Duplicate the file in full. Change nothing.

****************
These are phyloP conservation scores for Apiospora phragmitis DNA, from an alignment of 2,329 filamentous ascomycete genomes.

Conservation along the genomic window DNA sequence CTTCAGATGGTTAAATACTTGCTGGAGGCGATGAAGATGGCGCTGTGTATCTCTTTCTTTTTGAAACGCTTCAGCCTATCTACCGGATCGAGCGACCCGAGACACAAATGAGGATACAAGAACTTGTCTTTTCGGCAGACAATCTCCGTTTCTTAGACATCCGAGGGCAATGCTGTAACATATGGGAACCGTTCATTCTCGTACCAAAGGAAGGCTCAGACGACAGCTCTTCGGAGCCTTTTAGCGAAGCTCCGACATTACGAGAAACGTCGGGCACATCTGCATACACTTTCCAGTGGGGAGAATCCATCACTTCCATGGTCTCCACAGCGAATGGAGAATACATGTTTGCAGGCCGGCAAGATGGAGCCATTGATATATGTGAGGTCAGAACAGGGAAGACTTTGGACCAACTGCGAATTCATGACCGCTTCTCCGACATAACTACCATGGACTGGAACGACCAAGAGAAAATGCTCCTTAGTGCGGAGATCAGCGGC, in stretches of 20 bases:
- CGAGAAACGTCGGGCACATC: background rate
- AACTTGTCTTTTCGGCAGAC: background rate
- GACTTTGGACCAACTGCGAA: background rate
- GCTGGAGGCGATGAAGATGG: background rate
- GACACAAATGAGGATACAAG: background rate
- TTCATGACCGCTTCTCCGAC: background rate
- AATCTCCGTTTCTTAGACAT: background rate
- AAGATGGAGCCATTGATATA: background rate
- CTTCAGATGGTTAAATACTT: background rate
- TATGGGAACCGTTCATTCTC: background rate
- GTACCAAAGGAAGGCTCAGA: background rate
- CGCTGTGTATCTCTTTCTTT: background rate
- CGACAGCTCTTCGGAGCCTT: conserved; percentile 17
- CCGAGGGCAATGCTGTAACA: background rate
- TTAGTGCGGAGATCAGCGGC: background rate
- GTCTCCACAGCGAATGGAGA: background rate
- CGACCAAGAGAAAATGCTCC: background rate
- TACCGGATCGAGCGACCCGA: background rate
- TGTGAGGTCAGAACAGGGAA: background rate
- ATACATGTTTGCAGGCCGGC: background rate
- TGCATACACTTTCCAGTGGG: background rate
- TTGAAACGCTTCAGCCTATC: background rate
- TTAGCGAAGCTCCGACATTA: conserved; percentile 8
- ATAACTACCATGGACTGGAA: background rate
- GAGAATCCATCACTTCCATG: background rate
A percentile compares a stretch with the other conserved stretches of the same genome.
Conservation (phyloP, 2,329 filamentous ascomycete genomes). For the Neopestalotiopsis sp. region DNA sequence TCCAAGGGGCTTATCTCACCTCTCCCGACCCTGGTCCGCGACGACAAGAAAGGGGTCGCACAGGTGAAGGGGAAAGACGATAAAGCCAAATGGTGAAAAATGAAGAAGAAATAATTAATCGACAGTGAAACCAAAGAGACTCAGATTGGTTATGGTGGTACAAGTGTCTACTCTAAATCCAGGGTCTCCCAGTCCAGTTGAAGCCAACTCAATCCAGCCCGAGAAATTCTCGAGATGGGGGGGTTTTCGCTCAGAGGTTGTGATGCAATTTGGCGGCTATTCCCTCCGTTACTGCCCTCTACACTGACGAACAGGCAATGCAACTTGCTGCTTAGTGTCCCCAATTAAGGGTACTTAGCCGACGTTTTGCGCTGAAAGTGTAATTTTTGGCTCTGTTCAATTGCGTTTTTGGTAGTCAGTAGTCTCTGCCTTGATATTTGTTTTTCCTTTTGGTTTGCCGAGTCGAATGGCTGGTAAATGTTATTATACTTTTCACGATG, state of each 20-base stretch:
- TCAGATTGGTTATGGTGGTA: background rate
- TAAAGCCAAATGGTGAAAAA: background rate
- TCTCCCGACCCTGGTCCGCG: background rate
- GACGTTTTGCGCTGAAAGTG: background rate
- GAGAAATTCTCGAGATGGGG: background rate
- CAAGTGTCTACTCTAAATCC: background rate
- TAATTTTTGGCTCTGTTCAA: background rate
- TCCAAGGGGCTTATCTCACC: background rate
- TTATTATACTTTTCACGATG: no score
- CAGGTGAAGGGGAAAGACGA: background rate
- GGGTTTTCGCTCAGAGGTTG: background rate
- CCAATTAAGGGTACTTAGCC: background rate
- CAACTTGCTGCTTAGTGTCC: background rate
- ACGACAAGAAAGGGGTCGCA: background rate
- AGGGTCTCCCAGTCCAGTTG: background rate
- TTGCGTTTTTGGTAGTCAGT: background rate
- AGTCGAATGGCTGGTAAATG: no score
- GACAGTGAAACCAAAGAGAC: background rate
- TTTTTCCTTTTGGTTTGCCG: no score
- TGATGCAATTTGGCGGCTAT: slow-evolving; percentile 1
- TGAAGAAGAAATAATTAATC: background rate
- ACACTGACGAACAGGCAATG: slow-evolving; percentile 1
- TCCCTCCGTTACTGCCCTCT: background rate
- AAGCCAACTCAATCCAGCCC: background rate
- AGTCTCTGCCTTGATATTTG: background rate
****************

These are phyloP conservation scores for Apiospora phragmitis DNA, from an alignment of 2,329 filamentous ascomycete genomes.

Conservation along the genomic window DNA sequence CTTCAGATGGTTAAATACTTGCTGGAGGCGATGAAGATGGCGCTGTGTATCTCTTTCTTTTTGAAACGCTTCAGCCTATCTACCGGATCGAGCGACCCGAGACACAAATGAGGATACAAGAACTTGTCTTTTCGGCAGACAATCTCCGTTTCTTAGACATCCGAGGGCAATGCTGTAACATATGGGAACCGTTCATTCTCGTACCAAAGGAAGGCTCAGACGACAGCTCTTCGGAGCCTTTTAGCGAAGCTCCGACATTACGAGAAACGTCGGGCACATCTGCATACACTTTCCAGTGGGGAGAATCCATCACTTCCATGGTCTCCACAGCGAATGGAGAATACATGTTTGCAGGCCGGCAAGATGGAGCCATTGATATATGTGAGGTCAGAACAGGGAAGACTTTGGACCAACTGCGAATTCATGACCGCTTCTCCGACATAACTACCATGGACTGGAACGACCAAGAGAAAATGCTCCTTAGTGCGGAGATCAGCGGC, in stretches of 20 bases:
- CGAGAAACGTCGGGCACATC: background rate
- AACTTGTCTTTTCGGCAGAC: background rate
- GACTTTGGACCAACTGCGAA: background rate
- GCTGGAGGCGATGAAGATGG: background rate
- GACACAAATGAGGATACAAG: background rate
- TTCATGACCGCTTCTCCGAC: background rate
- AATCTCCGTTTCTTAGACAT: background rate
- AAGATGGAGCCATTGATATA: background rate
- CTTCAGATGGTTAAATACTT: background rate
- TATGGGAACCGTTCATTCTC: background rate
- GTACCAAAGGAAGGCTCAGA: background rate
- CGCTGTGTATCTCTTTCTTT: background rate
- CGACAGCTCTTCGGAGCCTT: conserved; percentile 17
- CCGAGGGCAATGCTGTAACA: background rate
- TTAGTGCGGAGATCAGCGGC: background rate
- GTCTCCACAGCGAATGGAGA: background rate
- CGACCAAGAGAAAATGCTCC: background rate
- TACCGGATCGAGCGACCCGA: background rate
- TGTGAGGTCAGAACAGGGAA: background rate
- ATACATGTTTGCAGGCCGGC: background rate
- TGCATACACTTTCCAGTGGG: background rate
- TTGAAACGCTTCAGCCTATC: background rate
- TTAGCGAAGCTCCGACATTA: conserved; percentile 8
- ATAACTACCATGGACTGGAA: background rate
- GAGAATCCATCACTTCCATG: background rate
A percentile compares a stretch with the other conserved stretches of the same genome.
Conservation (phyloP, 2,329 filamentous ascomycete genomes). For the Neopestalotiopsis sp. region DNA sequence TCCAAGGGGCTTATCTCACCTCTCCCGACCCTGGTCCGCGACGACAAGAAAGGGGTCGCACAGGTGAAGGGGAAAGACGATAAAGCCAAATGGTGAAAAATGAAGAAGAAATAATTAATCGACAGTGAAACCAAAGAGACTCAGATTGGTTATGGTGGTACAAGTGTCTACTCTAAATCCAGGGTCTCCCAGTCCAGTTGAAGCCAACTCAATCCAGCCCGAGAAATTCTCGAGATGGGGGGGTTTTCGCTCAGAGGTTGTGATGCAATTTGGCGGCTATTCCCTCCGTTACTGCCCTCTACACTGACGAACAGGCAATGCAACTTGCTGCTTAGTGTCCCCAATTAAGGGTACTTAGCCGACGTTTTGCGCTGAAAGTGTAATTTTTGGCTCTGTTCAATTGCGTTTTTGGTAGTCAGTAGTCTCTGCCTTGATATTTGTTTTTCCTTTTGGTTTGCCGAGTCGAATGGCTGGTAAATGTTATTATACTTTTCACGATG, state of each 20-base stretch:
- TCAGATTGGTTATGGTGGTA: background rate
- TAAAGCCAAATGGTGAAAAA: background rate
- TCTCCCGACCCTGGTCCGCG: background rate
- GACGTTTTGCGCTGAAAGTG: background rate
- GAGAAATTCTCGAGATGGGG: background rate
- CAAGTGTCTACTCTAAATCC: background rate
- TAATTTTTGGCTCTGTTCAA: background rate
- TCCAAGGGGCTTATCTCACC: background rate
- TTATTATACTTTTCACGATG: no score
- CAGGTGAAGGGGAAAGACGA: background rate
- GGGTTTTCGCTCAGAGGTTG: background rate
- CCAATTAAGGGTACTTAGCC: background rate
- CAACTTGCTGCTTAGTGTCC: background rate
- ACGACAAGAAAGGGGTCGCA: background rate
- AGGGTCTCCCAGTCCAGTTG: background rate
- TTGCGTTTTTGGTAGTCAGT: background rate
- AGTCGAATGGCTGGTAAATG: no score
- GACAGTGAAACCAAAGAGAC: background rate
- TTTTTCCTTTTGGTTTGCCG: no score
- TGATGCAATTTGGCGGCTAT: slow-evolving; percentile 1
- TGAAGAAGAAATAATTAATC: background rate
- ACACTGACGAACAGGCAATG: slow-evolving; percentile 1
- TCCCTCCGTTACTGCCCTCT: background rate
- AAGCCAACTCAATCCAGCCC: background rate
- AGTCTCTGCCTTGATATTTG: background rate